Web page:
Switching to the Spekulate situation, you have to love how this show is addressing an issue which is both tech industry-specific, but can apply to any industry, including education. Being sold the idea, through marketing, how diverse a school or employer is, yet ending up at a place which has a culture that may be diverse, but only at its lowest levels. When it comes to the decision makers, especially those who control the money, it is as you’d expect.
But, Casey poses an interesting question, as does Raj – what can you do? Raj’s approach is the one many are forced to do which is assimilate. Take your culture or background being made into a joke and not be considered sensitive. All the while, taking note the people saying this are in the majority, often power positions, so you may not have the same liberty to poke fun at the odd bits of their culture.
There is also the case I want to say Casey was presenting. One in which, little by little, with each hire, they can make a place diverse. After all, Casey is Latina, as is Mariana, so that’s two, and there are others in the company who are non-white or women. So, within time, they shall find themselves with a stronger ability to influence the culture.
Granted, it would require more people in leadership positions, as Casey is as team lead, but there is the conundrum. Do you stay and bite your thumb or leave? It’s a private employer so trying to expose them is an option, but you still need money. So what can you really do?
We All Have Our Secrets: Libby, Judge Wilson, Rebecca, Ben, Callie, Malika
Judge Wilson decides to invite his clerks to his home, under pressure from his wife, Libby. This leads to a fun exercise in him trying to stump them with a case he has in mind, and them doing so in return. But, what they didn’t know is as much as Libby may note she doesn’t like this game of the Judge, she is a participant. To both Ben and Callie, she reveals what could be an answer, but Callie doesn’t take the bait – Ben does. Why? Well, Ben is all about the money and climbing up the ladder to make as much as possible. Yet, he questions why Judge Wilson doesn’t seem to like him.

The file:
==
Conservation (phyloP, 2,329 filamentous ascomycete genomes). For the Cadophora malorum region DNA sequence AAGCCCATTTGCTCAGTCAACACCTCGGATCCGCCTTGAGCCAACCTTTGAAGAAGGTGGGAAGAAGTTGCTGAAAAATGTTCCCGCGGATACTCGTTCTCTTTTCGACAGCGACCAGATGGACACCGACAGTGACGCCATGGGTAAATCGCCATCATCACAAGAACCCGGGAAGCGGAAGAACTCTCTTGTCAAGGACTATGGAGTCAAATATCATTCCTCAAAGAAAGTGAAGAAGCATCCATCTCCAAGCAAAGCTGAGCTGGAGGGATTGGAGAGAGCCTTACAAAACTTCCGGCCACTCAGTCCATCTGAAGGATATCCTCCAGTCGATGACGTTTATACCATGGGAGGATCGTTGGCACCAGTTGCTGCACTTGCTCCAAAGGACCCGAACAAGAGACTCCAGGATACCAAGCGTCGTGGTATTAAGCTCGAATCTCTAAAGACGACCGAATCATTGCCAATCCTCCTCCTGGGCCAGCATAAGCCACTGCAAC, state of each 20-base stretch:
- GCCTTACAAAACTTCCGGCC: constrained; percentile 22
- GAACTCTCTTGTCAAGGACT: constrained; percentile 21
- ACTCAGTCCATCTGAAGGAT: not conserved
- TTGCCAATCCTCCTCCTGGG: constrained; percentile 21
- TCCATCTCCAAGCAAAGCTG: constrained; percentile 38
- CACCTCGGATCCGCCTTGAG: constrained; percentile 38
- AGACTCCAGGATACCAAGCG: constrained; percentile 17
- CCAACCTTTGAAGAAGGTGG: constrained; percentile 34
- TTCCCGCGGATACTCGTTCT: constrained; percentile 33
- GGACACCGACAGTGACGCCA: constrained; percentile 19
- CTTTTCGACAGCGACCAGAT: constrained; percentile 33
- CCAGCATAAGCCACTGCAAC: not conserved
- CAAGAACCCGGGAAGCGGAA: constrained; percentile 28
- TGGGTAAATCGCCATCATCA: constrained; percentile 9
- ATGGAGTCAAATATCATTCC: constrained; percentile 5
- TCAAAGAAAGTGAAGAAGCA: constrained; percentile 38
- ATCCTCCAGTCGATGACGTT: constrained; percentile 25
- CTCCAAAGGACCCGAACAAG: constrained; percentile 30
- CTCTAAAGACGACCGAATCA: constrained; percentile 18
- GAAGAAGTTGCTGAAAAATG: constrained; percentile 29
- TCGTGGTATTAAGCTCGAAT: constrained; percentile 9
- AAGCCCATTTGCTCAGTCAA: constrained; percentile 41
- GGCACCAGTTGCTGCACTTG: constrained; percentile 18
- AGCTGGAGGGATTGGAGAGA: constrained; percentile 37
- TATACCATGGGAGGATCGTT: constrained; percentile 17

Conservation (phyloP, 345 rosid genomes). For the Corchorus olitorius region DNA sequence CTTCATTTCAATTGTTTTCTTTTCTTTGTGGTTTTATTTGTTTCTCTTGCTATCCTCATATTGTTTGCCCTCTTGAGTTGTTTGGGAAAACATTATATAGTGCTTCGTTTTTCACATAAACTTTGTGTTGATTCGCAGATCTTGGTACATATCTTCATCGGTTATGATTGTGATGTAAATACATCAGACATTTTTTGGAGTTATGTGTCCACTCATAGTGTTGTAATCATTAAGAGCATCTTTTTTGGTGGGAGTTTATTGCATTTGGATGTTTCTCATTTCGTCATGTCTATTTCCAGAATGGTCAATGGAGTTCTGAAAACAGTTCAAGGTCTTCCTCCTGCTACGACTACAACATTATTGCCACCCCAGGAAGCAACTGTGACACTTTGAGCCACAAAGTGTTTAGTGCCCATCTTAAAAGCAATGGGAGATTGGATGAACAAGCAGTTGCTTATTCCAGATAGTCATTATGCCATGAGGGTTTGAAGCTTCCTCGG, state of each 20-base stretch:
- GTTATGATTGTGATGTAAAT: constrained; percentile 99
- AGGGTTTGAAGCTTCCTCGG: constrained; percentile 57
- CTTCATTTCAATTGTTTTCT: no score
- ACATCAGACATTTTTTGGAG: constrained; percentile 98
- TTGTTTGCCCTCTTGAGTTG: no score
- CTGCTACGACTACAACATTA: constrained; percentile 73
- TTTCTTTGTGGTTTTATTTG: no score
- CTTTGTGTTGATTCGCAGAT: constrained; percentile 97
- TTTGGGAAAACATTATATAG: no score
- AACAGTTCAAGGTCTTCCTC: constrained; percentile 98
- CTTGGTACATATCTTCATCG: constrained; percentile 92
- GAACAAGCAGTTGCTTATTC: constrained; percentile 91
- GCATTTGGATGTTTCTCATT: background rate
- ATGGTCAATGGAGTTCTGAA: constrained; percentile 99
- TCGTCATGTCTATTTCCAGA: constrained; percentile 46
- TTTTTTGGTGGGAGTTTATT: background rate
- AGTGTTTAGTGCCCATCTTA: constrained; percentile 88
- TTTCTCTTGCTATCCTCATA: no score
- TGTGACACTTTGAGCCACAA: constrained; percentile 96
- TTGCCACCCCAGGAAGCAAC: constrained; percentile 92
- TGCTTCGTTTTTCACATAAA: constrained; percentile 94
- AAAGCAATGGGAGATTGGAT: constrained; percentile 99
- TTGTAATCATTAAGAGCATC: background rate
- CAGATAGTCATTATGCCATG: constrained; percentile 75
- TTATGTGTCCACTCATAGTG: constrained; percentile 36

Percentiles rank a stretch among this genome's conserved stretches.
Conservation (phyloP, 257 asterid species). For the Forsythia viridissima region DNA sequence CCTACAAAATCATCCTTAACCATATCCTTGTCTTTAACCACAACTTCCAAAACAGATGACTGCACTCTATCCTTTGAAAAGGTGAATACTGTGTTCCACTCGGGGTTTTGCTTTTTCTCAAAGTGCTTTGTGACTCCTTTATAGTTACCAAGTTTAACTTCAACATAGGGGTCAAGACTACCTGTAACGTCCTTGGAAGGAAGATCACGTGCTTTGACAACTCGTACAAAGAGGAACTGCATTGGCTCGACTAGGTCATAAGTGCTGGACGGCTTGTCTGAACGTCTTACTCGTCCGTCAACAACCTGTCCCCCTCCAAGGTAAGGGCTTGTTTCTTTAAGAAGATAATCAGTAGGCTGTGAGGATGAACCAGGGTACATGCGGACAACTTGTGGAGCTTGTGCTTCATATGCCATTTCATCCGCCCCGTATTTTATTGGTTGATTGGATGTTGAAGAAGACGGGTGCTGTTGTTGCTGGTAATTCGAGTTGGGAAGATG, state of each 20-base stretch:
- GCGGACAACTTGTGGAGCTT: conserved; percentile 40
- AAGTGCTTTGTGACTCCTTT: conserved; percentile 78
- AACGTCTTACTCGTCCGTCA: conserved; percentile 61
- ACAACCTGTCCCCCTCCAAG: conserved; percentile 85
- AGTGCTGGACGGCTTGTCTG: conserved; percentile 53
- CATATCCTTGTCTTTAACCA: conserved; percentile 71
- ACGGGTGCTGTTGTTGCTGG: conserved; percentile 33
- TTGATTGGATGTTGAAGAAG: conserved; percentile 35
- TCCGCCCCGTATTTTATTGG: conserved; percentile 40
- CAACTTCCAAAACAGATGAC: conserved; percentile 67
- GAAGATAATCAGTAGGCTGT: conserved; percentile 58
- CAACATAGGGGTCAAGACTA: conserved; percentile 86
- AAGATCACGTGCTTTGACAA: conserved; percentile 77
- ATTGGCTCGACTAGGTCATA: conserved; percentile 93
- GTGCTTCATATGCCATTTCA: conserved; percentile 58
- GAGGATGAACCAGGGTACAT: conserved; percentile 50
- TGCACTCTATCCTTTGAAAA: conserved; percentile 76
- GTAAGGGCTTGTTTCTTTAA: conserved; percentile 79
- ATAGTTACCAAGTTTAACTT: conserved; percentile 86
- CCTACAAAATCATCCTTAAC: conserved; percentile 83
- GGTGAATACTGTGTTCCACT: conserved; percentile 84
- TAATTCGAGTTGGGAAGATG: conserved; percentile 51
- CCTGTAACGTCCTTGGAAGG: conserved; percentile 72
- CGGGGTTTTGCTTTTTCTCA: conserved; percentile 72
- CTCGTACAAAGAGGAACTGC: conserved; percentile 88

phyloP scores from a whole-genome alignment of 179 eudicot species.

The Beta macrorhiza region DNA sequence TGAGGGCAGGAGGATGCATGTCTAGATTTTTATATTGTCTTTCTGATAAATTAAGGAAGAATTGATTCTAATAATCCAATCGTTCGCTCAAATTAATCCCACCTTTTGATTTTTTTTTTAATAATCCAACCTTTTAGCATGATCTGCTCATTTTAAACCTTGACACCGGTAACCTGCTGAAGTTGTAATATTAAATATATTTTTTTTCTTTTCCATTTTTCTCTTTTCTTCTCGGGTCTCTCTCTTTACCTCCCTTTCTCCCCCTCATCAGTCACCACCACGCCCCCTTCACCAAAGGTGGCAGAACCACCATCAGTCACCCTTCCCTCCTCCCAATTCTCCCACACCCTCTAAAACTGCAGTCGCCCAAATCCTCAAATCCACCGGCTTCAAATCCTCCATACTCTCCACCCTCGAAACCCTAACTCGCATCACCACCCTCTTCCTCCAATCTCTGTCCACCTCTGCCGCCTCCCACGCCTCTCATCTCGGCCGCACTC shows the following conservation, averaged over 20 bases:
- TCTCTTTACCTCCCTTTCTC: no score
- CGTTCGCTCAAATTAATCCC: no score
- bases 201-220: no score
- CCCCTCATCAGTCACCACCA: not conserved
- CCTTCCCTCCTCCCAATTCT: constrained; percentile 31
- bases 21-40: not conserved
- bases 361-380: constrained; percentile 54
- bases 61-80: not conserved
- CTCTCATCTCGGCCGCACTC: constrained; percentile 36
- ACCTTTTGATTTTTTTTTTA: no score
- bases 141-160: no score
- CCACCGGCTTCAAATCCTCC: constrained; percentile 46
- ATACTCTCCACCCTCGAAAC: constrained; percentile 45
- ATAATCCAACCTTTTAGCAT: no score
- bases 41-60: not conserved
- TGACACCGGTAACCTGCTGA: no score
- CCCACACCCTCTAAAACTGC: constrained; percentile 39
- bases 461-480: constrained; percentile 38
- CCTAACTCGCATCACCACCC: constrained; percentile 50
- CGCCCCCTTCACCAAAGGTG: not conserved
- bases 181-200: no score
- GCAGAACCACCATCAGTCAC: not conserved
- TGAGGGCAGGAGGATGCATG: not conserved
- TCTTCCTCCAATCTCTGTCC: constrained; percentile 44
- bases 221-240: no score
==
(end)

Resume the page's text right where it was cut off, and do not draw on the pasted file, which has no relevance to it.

Though, what may really give Callie an edge is her ability to hold a secret. One secret is her relationship with Malika, that Ben learns the truth of – after Callie curves him. The other secret is that Judge Wilson’s son isn’t studying abroad but actually is on house arrest. It isn’t clear why, but you can tell this is definitely an embarrassment to the judge.
Ben is such a weird character to me. He seemingly wants to be liked, but does everything in his power to not be likable. He pits Rebecca and Callie against each other, decides to poke at the judge when he doesn’t guess the case they’ve come up with, and doesn’t really present himself as a friendly guy. Yeah, you could bring up him walking Callie home, but let’s be real – he wanted some ass. So with Callie curving him, combined with him seeing Malika living in the same place, you know he is going to use that against her.
But, who knows if Judge Wilson will care? For I think it is being revealed to us that even with Judge Wilson leaning towards a more conservative viewpoint, when it comes to the constitution, he isn’t rigid. Also, it seems clear he doesn’t like kiss ass people like Ben nor is he fond of those well connected like Rebecca. He’d rather a real, pick yourself up by your bootstraps gal like Callie than the other two. Especially since Callie is honest. That may be the most significant thing since, as noted in the last recap, even if on separate sides of the political spectrum, there is still a need to recognize that doesn’t make two people mortal enemies.
Which might be the biggest reason Ben may not have the trump card he thinks he does. For while a bit unethical, because of Callie’s honesty towards him, Judge Wilson, he may believe there is no impropriety. Making Ben snitching on his colleague what may lead to Ben getting the boot since who can trust a snitch?
- Davia being further developed, as well as Alice and Malika’s